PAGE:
Curiosity is its own reward, at least for teachers. On my first afternoon at school, when the children began slowly to wake up from naps, I was watching them. By chance I noticed Gloria and a couple of others putting on their shoes and stockings. I joined them to help and to talk. One child asked for a story. 'Read a story, Mrs. ‘awkins.'
There are so many stories to be told and so many more to imagine. The Hawkins Exhibit, and its four main themes (Eolithism, Teacher as Learner, Messing About, and I, Thou, It) tuned the U of C Lab Schools in to new ways of coming together to tell a shared story.
One of the highlights for me was thinking about how to put together the learning stories submitted by my colleagues to correspond with the Hawkins Exhibit panels. The connections between the four main themes weave in and out of all types of learning and subject matter. The culmination of our work produced seven panels that demonstrate progressive education from Nursery through High School and on into adulthood.
A mother’s reflection:
There is so much that is thought provoking and needs time to absorb ...
The material serves as a powerful reminder that learning is a process we ALL undertake all the time, throughout the different stages of our lives - and in different ways depending on the context.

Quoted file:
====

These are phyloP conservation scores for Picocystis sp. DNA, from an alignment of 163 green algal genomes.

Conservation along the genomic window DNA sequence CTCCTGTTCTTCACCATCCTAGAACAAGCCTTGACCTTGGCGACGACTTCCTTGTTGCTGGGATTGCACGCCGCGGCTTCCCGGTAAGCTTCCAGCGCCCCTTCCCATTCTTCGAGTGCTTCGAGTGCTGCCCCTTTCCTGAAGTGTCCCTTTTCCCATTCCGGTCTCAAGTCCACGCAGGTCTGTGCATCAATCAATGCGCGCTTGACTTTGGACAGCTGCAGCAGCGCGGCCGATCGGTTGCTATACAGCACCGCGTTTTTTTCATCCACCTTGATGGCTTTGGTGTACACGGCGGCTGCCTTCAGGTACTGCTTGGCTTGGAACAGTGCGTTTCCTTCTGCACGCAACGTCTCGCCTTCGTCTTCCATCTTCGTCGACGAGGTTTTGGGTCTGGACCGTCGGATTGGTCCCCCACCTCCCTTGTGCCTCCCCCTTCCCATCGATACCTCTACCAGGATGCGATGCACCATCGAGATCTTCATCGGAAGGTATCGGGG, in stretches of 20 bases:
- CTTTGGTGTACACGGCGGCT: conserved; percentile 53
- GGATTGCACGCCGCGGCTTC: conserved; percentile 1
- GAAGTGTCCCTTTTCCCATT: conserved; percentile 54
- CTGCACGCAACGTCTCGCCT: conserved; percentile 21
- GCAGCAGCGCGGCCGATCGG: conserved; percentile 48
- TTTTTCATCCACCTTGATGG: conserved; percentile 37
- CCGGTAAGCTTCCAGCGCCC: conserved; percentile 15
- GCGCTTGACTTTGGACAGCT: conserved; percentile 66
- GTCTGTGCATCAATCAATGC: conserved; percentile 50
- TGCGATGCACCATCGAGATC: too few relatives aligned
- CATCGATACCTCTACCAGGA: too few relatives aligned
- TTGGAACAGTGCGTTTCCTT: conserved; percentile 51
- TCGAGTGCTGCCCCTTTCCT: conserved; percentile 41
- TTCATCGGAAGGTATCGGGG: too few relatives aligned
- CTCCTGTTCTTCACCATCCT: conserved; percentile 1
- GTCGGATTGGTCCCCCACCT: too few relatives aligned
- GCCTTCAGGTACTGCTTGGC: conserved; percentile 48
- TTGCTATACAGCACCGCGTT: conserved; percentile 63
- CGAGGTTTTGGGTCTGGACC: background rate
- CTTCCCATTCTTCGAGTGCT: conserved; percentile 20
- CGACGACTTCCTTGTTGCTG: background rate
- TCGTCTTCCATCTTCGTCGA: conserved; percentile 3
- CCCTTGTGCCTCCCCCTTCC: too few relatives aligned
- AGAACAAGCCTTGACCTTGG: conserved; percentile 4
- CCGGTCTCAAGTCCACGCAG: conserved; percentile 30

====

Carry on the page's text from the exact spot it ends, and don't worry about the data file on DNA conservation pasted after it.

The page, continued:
As a parent of three young children, it's good to be reminded, too, that as the adult we sometimes need to determine the starting place or direction for learning. It's sometimes easy to slip into behavior that 'corrects' or modifies what a child is saying in response to something in the world.
If, instead, I take a step back and appreciate that there are many places to start and that their inherent curiosity will take us to places I might never have imagined, everything seems possible! This exhibit reminds me that adults can help focus and 'clear the way' for children to develop their ideas -- but it is a relationship of learning together rather than hierarchical (that's not to say that I can't tell them when they need a bath or need to get to bed!!)
The best ideas often come when people have broken free of pre-existing ways of thinking and asked, 'what if I start here?' instead of the conventional 'there'.
Children do this all the time -- if we listen with them, the ability to preserve it through adulthood is the challenge.